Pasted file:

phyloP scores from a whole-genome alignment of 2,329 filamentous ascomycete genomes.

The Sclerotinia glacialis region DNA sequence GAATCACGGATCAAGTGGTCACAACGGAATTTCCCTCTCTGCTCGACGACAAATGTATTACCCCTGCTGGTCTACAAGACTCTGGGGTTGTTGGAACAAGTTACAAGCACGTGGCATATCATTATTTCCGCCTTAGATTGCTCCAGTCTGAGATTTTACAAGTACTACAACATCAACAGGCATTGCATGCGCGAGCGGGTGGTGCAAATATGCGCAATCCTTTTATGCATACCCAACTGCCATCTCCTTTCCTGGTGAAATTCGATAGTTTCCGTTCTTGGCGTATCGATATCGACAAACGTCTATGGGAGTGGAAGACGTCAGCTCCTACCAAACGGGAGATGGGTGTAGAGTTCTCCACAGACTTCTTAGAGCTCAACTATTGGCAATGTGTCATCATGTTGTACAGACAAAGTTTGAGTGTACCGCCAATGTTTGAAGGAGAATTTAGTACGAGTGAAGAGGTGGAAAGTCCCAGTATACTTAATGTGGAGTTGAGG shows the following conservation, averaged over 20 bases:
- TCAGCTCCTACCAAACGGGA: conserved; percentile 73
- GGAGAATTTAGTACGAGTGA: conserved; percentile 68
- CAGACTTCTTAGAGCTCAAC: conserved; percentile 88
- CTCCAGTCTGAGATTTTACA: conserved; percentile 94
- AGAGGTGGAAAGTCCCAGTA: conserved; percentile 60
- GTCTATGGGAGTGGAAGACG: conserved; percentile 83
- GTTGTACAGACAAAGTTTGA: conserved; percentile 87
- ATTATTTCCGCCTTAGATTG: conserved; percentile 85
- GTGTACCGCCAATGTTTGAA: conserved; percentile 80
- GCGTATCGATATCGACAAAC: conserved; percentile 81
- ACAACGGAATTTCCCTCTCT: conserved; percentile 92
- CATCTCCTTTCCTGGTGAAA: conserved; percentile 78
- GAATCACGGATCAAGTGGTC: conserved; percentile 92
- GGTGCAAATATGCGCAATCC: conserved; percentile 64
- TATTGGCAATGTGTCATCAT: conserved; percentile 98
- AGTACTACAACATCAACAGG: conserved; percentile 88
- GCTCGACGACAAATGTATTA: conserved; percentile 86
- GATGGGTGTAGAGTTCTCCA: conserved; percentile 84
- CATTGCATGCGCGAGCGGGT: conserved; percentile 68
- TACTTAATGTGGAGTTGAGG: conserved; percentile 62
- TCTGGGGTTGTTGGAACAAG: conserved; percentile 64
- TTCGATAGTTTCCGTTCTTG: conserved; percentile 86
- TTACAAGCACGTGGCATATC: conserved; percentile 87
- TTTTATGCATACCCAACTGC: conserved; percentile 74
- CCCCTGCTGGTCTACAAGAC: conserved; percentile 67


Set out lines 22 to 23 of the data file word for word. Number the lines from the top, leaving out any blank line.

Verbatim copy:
- TACTTAATGTGGAGTTGAGG: conserved; percentile 62
- TCTGGGGTTGTTGGAACAAG: conserved; percentile 64